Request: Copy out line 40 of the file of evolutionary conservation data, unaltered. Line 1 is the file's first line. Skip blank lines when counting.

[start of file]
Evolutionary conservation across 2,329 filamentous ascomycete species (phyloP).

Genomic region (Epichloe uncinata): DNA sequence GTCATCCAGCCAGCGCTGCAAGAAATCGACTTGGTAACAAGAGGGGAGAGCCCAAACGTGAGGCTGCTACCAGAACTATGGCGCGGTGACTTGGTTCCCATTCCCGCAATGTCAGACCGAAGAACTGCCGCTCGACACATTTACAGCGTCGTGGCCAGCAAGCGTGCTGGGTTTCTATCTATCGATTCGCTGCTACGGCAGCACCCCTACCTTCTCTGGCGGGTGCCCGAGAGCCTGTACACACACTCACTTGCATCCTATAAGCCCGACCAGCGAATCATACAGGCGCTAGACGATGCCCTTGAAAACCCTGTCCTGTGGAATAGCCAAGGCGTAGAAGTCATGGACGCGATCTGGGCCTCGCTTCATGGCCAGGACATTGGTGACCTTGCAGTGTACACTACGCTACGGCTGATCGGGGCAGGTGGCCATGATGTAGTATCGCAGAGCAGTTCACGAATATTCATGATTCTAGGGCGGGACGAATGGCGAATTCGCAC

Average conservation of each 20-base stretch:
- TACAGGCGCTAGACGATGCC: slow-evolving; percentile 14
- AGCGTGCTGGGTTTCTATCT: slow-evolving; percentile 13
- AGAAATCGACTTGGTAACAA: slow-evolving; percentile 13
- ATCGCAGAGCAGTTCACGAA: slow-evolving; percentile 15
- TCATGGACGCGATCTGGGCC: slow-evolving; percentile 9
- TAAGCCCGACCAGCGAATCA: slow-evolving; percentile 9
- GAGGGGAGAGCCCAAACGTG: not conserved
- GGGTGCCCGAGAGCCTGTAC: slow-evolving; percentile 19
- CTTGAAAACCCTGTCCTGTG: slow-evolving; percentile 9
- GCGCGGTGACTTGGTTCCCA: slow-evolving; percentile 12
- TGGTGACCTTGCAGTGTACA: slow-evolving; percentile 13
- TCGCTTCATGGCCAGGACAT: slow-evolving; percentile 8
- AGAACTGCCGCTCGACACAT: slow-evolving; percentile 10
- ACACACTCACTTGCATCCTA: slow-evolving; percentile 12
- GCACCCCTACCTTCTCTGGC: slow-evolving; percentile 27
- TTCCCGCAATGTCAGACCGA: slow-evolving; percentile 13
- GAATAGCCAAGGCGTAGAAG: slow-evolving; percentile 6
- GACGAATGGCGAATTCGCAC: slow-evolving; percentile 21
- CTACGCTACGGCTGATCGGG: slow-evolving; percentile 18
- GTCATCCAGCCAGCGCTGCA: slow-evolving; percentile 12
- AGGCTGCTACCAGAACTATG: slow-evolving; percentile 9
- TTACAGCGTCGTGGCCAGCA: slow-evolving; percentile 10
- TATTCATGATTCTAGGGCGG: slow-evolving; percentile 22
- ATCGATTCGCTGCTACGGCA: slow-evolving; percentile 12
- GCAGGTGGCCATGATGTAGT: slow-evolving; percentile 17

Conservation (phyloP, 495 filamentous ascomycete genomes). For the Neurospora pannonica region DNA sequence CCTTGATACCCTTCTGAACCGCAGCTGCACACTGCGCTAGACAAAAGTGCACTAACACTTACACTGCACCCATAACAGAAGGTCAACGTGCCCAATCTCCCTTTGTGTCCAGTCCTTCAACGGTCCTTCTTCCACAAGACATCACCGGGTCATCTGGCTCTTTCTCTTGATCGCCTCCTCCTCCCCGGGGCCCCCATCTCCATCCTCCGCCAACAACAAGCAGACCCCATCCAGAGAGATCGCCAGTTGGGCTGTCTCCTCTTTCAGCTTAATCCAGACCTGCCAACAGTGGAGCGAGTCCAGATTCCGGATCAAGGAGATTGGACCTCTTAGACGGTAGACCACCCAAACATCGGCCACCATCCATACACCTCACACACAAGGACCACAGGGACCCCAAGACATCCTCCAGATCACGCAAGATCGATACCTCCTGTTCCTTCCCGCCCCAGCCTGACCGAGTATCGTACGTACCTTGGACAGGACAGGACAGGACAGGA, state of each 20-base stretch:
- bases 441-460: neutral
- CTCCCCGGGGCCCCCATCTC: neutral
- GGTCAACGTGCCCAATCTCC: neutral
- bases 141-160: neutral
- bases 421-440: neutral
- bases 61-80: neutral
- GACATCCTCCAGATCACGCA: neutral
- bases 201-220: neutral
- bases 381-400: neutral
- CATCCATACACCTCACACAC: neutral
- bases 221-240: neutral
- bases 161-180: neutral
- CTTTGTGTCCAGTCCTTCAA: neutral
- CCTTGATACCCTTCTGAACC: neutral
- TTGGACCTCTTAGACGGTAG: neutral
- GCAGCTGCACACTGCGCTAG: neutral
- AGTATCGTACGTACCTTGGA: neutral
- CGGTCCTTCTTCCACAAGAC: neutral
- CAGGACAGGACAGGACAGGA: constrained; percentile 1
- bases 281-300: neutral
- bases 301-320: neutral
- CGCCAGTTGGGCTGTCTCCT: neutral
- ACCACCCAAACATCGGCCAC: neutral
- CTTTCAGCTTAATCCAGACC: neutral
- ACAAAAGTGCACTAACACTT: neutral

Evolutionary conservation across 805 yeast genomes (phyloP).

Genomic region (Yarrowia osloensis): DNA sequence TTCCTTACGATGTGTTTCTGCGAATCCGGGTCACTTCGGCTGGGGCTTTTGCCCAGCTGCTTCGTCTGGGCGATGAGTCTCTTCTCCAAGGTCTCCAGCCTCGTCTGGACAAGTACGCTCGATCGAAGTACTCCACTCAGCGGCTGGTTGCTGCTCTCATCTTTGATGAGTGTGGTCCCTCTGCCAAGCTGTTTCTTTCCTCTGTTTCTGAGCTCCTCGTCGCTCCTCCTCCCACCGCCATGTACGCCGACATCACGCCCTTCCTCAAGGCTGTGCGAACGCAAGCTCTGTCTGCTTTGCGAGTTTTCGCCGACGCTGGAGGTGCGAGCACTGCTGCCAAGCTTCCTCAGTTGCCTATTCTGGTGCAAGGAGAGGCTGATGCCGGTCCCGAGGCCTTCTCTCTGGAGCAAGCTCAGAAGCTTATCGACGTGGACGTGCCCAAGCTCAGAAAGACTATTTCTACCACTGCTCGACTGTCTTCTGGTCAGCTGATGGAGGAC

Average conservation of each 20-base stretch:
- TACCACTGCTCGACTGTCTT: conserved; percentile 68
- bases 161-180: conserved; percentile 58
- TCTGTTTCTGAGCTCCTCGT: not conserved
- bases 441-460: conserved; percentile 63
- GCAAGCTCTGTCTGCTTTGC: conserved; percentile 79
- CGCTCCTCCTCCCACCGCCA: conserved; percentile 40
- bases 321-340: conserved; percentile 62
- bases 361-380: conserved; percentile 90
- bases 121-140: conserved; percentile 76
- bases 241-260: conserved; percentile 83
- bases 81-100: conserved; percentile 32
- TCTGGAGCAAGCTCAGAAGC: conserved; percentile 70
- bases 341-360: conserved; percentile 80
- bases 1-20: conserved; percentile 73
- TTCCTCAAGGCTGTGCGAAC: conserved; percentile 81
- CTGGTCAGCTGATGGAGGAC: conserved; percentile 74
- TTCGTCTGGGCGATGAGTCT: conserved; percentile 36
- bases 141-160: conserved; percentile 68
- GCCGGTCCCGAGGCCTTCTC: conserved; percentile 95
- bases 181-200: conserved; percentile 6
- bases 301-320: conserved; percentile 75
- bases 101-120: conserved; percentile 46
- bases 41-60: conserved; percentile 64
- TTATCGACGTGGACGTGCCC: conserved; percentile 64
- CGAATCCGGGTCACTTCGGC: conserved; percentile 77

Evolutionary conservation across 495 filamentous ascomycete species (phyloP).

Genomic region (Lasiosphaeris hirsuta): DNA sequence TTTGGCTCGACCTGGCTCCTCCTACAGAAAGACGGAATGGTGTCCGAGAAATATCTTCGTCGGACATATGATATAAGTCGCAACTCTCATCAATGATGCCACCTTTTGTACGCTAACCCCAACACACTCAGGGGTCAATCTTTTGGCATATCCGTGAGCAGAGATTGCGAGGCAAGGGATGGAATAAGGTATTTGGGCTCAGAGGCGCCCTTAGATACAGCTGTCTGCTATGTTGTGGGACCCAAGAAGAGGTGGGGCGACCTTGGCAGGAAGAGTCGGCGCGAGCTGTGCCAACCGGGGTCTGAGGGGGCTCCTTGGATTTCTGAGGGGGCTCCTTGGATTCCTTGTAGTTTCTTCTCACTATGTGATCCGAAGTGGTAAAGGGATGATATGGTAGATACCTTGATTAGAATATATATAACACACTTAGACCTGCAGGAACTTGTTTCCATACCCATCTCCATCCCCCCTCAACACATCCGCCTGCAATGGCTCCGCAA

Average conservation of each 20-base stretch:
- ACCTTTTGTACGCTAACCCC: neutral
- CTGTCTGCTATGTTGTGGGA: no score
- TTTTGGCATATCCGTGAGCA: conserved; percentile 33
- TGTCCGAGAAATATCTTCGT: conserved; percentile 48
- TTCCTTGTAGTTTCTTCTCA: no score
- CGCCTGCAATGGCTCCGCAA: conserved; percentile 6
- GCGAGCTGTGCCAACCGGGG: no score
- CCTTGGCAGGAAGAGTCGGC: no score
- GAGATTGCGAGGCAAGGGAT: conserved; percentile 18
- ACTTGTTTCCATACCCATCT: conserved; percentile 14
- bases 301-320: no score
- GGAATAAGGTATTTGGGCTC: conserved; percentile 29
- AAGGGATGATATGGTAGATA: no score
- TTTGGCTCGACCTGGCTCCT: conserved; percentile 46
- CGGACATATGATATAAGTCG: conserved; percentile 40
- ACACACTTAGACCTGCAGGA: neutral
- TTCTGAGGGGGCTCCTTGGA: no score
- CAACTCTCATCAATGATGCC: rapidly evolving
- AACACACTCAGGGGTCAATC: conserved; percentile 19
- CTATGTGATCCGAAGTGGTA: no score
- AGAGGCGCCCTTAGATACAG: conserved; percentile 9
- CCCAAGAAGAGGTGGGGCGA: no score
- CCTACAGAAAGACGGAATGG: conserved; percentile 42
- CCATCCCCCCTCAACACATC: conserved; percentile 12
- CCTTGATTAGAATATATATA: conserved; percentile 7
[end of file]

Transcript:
- bases 221-240: neutral